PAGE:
We’d love to start, obviously, with the nature of Brissie-ism. Most locals would have their own interpretation, but how would you describe Brissie-ism culture in broad terms to an out-of-towner?
It’s that combination of humour and creativity that makes Brisbane and its people so special. We’re full of stories, not ourselves.
Museum of Brisbane has long been the epicentre of Brissie-ism artistically. When did the MoB team first identify the cultural undercurrent bubbling away at the core of its endeavours?
Next year MoB will celebrate its 20th anniversary, and from day one our mission has been to tell the stories of the city. The idea of synthesising our mission into a cultural movement was really born out of our observations over the last three years. Our cultural community is more connected and invested in the future of Brisbane than ever before, and we wanted to find a way to really bring that all together into a unified concept.
What do you think are some of the artistic qualities and characteristics that Brissie-ism encompasses and how do they commonly manifest stylistically?
Brissie-ism is less about a single style and more about the complex stories of our past, present and future. Creativity here is as constant as the humidity in summer, and I think our current exhibition Making Place: 100 Views of Brisbane really captures this. We have over 100 works from 1878 right through to 2022 that charts the growing skyline, our fascination with light and heat, and that uniquely Brisbane way that we claim the sun for ourselves. Each work is stylistically diverse, just like the people that make up our city’s narrative.
Are there any artists, musicians or important cultural figures (past or present) that you think have had a profound impact on shaping the nature of Brissie-ism or best reflect its ideals?
That’s like asking us to pick our favourite child!
The Museum of Brisbane is obviously the first place for folks to immerse themselves in Brissie-ism. What are some of the ways visitors to the museum can experience and engage with it?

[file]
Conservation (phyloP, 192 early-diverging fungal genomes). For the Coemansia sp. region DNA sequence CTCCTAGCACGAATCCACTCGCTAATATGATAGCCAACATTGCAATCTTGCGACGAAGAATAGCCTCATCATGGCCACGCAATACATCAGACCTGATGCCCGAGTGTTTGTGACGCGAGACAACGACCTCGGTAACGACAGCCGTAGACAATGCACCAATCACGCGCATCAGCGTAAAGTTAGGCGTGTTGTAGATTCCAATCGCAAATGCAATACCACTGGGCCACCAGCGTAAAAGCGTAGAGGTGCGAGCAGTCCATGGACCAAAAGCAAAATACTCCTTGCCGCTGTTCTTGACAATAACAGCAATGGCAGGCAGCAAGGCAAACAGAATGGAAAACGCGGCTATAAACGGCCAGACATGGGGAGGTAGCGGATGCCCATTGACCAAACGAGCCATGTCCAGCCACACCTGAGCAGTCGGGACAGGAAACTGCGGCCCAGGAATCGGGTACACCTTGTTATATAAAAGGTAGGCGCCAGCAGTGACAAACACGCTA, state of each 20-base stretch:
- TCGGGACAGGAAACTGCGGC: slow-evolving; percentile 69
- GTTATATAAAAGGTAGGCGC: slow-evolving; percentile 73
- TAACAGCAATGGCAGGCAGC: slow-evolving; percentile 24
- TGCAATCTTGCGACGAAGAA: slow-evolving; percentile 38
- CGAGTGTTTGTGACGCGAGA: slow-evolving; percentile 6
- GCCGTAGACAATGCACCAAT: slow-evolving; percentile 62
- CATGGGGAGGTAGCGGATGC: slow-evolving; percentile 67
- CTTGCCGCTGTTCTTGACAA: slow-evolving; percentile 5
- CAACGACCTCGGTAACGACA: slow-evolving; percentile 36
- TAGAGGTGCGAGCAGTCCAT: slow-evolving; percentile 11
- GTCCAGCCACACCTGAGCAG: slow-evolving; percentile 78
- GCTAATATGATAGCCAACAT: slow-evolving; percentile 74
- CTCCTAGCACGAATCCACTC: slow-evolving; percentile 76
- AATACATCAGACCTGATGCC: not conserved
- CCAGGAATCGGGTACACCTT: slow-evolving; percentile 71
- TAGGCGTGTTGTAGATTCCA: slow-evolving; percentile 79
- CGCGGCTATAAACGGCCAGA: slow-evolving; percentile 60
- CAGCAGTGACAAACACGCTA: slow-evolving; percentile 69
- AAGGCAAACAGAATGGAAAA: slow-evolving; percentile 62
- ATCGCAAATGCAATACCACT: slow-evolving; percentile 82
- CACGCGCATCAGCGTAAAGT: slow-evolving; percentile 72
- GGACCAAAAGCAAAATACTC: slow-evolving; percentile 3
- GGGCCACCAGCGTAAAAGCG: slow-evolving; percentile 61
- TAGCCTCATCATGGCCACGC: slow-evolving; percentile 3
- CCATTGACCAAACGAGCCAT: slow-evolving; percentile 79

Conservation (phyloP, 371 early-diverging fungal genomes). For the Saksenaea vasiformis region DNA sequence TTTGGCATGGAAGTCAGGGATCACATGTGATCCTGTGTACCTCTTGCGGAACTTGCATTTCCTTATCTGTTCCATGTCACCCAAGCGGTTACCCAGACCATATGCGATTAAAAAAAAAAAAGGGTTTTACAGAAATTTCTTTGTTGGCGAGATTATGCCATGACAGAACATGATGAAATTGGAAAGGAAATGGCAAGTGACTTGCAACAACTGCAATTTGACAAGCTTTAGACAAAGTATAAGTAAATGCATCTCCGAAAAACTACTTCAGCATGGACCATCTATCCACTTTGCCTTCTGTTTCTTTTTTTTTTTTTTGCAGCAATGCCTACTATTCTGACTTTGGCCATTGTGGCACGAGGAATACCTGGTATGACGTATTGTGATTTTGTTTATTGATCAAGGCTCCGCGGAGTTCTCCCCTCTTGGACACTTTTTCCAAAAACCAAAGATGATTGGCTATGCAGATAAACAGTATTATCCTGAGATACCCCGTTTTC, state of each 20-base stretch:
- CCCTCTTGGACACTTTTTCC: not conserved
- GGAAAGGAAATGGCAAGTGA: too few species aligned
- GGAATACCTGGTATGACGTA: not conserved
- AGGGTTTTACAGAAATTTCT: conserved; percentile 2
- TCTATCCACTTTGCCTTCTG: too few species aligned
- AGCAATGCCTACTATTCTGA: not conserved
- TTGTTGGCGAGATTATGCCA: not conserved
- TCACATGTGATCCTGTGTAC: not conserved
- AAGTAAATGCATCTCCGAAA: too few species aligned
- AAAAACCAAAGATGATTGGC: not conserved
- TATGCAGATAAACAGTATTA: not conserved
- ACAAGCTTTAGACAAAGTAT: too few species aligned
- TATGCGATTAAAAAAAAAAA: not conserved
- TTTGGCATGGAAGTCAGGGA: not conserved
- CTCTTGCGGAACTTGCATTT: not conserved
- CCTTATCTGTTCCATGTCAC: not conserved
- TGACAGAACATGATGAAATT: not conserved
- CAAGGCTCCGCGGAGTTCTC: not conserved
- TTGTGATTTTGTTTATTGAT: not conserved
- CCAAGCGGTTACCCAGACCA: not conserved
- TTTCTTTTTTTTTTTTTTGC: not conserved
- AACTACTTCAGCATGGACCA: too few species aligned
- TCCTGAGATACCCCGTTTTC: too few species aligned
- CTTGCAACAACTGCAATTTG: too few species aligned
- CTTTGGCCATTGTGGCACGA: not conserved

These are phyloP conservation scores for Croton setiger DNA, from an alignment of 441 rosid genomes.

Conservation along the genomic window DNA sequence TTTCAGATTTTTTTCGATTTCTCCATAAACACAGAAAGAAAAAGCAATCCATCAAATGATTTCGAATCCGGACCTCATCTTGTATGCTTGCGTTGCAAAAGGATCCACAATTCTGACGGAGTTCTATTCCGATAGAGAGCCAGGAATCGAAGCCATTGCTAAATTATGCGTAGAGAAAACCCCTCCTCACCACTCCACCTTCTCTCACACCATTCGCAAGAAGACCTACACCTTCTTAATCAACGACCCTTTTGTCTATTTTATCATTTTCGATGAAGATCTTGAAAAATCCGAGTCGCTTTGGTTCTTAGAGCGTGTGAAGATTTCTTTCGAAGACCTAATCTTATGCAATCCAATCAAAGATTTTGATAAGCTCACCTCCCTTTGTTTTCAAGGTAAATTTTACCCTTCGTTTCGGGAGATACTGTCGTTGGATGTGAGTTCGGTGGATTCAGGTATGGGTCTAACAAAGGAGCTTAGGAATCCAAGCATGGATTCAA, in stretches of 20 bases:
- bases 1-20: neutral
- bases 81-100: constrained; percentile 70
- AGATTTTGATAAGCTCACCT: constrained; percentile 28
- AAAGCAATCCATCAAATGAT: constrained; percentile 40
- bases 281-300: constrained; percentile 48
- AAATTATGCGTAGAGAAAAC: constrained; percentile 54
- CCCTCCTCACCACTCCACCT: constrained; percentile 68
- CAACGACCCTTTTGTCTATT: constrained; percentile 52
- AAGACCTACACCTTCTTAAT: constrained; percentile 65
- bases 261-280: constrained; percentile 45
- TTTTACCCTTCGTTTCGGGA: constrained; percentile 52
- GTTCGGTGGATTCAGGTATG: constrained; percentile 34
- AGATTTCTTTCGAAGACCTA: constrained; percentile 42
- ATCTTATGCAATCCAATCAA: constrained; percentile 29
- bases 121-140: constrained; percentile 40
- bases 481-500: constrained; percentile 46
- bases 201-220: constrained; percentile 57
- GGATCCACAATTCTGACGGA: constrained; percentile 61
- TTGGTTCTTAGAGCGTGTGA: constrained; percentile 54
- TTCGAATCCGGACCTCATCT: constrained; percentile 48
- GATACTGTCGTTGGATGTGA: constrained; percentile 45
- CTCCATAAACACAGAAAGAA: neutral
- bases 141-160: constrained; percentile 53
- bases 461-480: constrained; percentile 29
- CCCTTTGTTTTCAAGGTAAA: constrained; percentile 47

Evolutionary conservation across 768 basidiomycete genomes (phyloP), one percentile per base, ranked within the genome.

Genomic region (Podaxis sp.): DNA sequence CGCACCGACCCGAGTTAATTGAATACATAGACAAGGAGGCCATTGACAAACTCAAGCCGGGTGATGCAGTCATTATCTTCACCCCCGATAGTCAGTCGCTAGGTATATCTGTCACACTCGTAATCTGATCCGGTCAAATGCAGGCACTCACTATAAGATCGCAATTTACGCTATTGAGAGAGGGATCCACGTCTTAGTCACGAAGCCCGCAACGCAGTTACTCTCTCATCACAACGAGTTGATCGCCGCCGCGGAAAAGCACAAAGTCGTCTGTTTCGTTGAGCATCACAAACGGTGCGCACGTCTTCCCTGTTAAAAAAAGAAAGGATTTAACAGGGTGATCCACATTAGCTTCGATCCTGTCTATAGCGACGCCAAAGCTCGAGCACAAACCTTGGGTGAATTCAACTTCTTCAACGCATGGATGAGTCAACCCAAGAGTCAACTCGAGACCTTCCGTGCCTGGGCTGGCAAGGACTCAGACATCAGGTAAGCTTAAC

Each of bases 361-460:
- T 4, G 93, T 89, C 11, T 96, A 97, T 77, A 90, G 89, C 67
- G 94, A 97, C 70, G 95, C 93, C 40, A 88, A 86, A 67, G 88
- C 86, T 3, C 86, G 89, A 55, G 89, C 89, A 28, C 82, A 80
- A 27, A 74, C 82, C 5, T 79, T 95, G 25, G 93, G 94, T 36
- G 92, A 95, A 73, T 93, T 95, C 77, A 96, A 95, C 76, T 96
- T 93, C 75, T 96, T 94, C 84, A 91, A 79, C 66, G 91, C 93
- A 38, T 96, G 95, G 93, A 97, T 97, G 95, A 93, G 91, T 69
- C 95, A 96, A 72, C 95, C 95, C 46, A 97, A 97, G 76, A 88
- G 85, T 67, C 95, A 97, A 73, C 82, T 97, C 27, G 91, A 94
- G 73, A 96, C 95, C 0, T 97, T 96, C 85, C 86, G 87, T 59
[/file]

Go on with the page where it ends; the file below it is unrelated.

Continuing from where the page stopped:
Whether you’re strolling through our exhibitions, listening to our podcast, catching up on your reading with SUNNIE Magazine or venturing out one of our historical walking tours you are experiencing Brissie-ism in real life!
In what ways do you see Brissie-ism manifesting across the city as a whole?
I think we’re seeing more young creatives choosing to stay and make the city their launching pad instead of migrating south. The more opportunities that we create as a city to nurture that creativity the bigger Brissie-ism will get.
We’d love you to finish this sentence: “You’re not a true Brisbane-ite unless you’ve …”
…been to Museum of Brisbane, of course!
Finally, what do you think the future holds for Brissie-ism as a cultural movement? Do you foresee a global takeover, or is Brissie-ism too humble to extend itself that far?
When you think about it, Brissie-ism has always had global ambitions. We’re the home of The Saints, Trent Dalton, Dead Puppets Society and Bluey (among many, many more). We’re internationally recognised for First Nations artists and have a new generation of visual artists such as Dylan Mooney who are making waves. The time is right to proudly claim our space as a centre for big talent and big ideas.
Get a taste of Brissie-ism at Museum of Brisbane’s latest exhibition, Making Place: 100 Views of Brisbane, which will be open daily until July 2023.